metric tons, raw value, from last month.  Higher beginning
stocks more than offset lower imports.  Imports are lowered in
line with the portion of the recently announced import quotas
expected to enter the United States in 2009/10.  Exports are
raised 300,000 tons and ending stocks are lowered 215,000
tons.

Estimated 2008/09 Mexico sugar supply is increased 175,000
tons.  Beginning stocks are increased 360,000 tons to reflect
Mexico=s official estimates.  Imports are lowered 185,000 tons
to 215,000 tons, accounting for 100,000 tons of assigned
import quota and 115,000 tons of imports from U.S. refiners. 
Exports are lowered 70,000 tons due to reduced prospects in
the remaining months of the fiscal year.

LIVESTOCK, POULTRY, AND DAIRY:  Total U.S. meat
production for 2009 is raised as higher pork and broiler
production more than offset lower beef production.  Pork
production is raised due to higher third-quarter slaughter at
significantly higher weights due to favorable summer weather.
 Lower corn prices are expected to encourage increased
weights through the fall.  The broiler production forecast is
also raised based on higher third-quarter slaughter. The beef
production forecast is reduced on lower expected cow
slaughter.  Turkey production is unchanged. 

Meat production forecasts for 2010 are raised from last
month.  Higher feedlot placements in late 2009 and early
2010 result in higher beef production while lower prices for
corn will support increased broiler meat production and
slightly higher hog weights.  USDAÂ’s Quarterly Hogs and Pigs
report will be released on September 25 and provide
indications of the inventory and sows farrowing moving into
2010.

Red meat export forecasts for 2009 and 2010 are unchanged
from last month but estimates for the second quarter of 2009
are adjusted to reflect June trade data.  Broiler exports for
2009 are raised reflecting higher-than-expected shipments
during July.

Cattle, hog, broiler, and turkey price forecasts are lowered for
2009.  Weak demand continues to pressure prices.  Hog
prices are forecast to remain under pressure during 2010,
resulting in lower price forecasts.  The 2010 price forecast for
cattle is lowered for the first quarter; broiler and turkey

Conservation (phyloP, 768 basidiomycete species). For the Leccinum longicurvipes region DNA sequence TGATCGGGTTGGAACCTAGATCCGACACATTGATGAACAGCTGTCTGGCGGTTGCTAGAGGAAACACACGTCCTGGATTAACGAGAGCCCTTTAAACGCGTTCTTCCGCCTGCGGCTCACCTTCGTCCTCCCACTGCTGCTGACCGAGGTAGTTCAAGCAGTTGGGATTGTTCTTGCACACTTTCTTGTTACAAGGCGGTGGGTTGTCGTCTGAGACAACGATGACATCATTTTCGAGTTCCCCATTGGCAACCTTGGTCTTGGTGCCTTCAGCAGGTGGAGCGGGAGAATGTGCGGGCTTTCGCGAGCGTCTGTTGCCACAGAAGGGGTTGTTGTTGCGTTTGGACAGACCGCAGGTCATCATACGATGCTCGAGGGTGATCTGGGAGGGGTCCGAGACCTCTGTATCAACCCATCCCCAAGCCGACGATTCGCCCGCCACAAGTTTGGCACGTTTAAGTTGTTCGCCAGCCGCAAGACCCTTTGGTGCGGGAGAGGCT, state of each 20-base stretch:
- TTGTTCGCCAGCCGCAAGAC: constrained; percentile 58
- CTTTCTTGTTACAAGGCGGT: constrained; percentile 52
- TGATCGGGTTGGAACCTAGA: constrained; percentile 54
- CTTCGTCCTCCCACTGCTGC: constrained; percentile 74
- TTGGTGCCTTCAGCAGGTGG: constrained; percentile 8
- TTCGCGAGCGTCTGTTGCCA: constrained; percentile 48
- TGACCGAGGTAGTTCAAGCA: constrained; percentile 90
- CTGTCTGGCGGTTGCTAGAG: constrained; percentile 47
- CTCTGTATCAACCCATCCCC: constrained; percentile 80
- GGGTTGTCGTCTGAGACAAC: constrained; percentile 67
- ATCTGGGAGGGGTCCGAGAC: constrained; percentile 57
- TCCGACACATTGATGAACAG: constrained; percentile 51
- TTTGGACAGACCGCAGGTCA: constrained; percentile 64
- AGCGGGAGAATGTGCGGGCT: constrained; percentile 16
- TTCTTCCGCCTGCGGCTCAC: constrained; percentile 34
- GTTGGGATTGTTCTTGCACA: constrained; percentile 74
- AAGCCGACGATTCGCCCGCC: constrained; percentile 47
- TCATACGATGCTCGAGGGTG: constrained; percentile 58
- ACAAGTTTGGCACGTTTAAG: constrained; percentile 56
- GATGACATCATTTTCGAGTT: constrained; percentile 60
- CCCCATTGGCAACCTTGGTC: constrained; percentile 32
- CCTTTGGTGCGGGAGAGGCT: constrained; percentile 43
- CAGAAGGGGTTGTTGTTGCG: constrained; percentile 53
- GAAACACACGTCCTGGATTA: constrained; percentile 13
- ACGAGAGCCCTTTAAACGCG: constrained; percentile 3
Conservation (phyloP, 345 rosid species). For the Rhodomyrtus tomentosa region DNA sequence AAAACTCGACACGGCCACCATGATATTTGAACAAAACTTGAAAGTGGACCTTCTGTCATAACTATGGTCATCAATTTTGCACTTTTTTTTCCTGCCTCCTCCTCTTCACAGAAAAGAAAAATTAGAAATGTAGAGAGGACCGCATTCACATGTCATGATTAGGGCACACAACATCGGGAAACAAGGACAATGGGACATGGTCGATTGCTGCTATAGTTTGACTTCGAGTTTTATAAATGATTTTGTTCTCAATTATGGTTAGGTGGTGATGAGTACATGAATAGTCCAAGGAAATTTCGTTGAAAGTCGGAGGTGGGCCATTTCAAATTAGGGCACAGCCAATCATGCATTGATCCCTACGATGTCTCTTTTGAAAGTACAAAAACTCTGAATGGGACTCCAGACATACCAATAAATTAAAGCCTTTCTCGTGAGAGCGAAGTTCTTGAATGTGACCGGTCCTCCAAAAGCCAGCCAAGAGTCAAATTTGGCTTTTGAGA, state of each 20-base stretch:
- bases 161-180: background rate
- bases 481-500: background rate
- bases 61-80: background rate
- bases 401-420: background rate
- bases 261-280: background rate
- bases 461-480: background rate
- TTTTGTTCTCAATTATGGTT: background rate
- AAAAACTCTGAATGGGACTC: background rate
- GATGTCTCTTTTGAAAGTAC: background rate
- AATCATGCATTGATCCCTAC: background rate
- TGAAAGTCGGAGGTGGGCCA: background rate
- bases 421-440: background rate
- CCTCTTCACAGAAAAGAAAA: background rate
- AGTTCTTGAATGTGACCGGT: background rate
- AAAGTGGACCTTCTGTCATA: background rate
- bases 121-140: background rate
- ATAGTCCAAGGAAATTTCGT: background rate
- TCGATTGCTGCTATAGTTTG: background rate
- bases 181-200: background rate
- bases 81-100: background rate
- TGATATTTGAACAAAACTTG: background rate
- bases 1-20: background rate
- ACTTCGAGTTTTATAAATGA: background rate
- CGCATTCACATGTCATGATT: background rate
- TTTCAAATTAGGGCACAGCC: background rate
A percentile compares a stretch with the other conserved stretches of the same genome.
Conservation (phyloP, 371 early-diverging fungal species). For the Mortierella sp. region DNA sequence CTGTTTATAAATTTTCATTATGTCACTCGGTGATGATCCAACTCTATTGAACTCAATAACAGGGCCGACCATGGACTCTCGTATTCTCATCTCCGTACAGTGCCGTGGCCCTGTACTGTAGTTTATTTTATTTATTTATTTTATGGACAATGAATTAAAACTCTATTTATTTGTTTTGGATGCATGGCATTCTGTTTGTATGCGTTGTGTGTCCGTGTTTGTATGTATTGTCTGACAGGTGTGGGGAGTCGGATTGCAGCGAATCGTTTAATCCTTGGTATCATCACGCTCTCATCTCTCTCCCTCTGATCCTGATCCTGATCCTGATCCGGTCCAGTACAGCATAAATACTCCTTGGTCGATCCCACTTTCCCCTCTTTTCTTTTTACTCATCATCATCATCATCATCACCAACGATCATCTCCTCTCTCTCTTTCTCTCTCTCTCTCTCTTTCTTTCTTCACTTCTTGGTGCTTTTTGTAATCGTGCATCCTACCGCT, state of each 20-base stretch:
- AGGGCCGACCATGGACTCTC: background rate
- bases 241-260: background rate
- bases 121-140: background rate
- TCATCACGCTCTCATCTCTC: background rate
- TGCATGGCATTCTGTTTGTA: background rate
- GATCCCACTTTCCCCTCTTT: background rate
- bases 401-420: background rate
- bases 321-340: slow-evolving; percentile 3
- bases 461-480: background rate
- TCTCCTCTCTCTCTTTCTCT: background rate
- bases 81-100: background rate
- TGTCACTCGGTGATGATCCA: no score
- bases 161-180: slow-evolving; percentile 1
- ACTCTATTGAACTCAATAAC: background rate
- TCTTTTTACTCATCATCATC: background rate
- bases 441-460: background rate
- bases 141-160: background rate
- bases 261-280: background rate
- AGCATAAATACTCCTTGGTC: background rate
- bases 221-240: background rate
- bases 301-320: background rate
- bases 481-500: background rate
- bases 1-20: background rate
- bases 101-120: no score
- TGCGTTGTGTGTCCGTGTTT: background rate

forecasts are unchanged.

The milk production forecast is raised for 2009 and 2010 as
milk per cow is forecast higher.  Lower feed costs and
plentiful supplies of alfalfa hay into 2010 are expected to
support increased feeding of higher quality rations.  Imports
for 2009 are raised as fat-based product imports have been
stronger than expected; the commercial export forecast for
2009 is raised as cheese shipments have been firm.  Net
removals are adjusted to reflect lower expected sales to CCC
in 2009.  Class III and IV price forecasts are reduced for 2009
due to weaker butter and whey prices.  Cheese and nonfat
dry milk (NDM) prices are unchanged.  The Class III price
forecast for 2010 is unchanged; the Class IV price is reduced
due to lower butter and NDM prices.  The all milk price is
forecast at $12.05 to $12.25 per cwt for 2009 and $14.55 to
$15.55 for 2010.

COTTON:  This monthÂ’s 2009/10 U.S. cotton forecasts show
slightly higher beginning stocks, production, and exports. 
Beginning stocks are raised 100,000 bales based on the
preliminary Census Bureau survey of stocks on July 31,
2009.  Production is raised 231,000 bales from the August
estimate to 13.4 million bales, with increases mainly in the
Southeast.  Domestic mill use is unchanged from last month.
 Exports are raised slightly, a result of decreased foreign
competition:  developments in India suggest that exportable
supplies there will be lower than previously anticipated. 
Ending stocks are estimated at 5.6 million bales, the same as
last month.  The forecast range for the marketing-year
average price received by producers is 49 to 59 cents per
pound, also the same as last month.

The world 2009/10 cotton forecasts include only minor
changes compared with last month.  Production is reduced
slightly as lower production for India and others is partially
offset by an increase for the United States.  The world
consumption forecast of 112.7 million bales is virtually
unchanged, as slightly higher consumption for India is about
offset by a reduction for China.  World trade also is virtually
unchanged and ending stocks are reduced 2 percent.

 

Approved by the Secretary of Agriculture and the Chairperson of
the World Agricultural Outlook Board, Gerald A. Bange, (202) 720-
6030.  This report was prepared by the Interagency Commodity
Estimates Committees.

APPROVED BY:

        

 

JAMES W. MILLER
ACTING SECRETARY OF
AGRICULTURE